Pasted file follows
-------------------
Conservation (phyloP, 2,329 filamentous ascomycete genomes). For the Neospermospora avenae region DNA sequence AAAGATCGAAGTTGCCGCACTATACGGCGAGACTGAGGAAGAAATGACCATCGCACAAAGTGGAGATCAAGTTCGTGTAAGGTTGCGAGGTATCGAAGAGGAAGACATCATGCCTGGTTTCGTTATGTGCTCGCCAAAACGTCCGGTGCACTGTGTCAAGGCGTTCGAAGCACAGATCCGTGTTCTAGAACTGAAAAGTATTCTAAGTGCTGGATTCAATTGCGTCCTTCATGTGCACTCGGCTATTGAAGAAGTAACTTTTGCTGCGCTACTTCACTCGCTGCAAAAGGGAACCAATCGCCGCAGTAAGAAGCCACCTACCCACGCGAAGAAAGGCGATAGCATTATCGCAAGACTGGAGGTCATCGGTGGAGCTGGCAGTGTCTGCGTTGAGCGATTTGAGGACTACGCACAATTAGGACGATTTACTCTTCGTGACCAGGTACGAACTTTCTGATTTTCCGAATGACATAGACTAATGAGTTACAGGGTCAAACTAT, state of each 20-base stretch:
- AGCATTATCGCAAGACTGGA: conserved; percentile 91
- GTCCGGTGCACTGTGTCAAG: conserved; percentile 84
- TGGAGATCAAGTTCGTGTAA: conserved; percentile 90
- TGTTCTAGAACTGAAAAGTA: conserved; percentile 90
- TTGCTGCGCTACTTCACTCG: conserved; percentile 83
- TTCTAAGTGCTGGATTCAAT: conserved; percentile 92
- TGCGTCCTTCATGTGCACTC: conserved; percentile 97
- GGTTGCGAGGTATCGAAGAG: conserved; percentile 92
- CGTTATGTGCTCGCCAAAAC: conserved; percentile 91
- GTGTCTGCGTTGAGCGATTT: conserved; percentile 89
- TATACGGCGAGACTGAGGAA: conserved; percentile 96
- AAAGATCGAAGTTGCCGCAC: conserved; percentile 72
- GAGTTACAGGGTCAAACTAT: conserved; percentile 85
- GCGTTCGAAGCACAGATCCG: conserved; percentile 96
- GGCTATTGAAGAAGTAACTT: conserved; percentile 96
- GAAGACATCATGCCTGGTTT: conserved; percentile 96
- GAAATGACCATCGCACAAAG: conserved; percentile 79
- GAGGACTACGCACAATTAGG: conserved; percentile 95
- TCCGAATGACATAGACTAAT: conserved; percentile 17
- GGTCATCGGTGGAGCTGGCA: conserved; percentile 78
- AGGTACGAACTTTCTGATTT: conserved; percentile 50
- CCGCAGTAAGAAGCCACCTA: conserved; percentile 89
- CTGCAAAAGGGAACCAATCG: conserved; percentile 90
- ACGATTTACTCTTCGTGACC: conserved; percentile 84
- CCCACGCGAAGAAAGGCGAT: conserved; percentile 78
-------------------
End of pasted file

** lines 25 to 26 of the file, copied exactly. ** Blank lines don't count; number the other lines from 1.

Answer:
- ACGATTTACTCTTCGTGACC: conserved; percentile 84
- CCCACGCGAAGAAAGGCGAT: conserved; percentile 78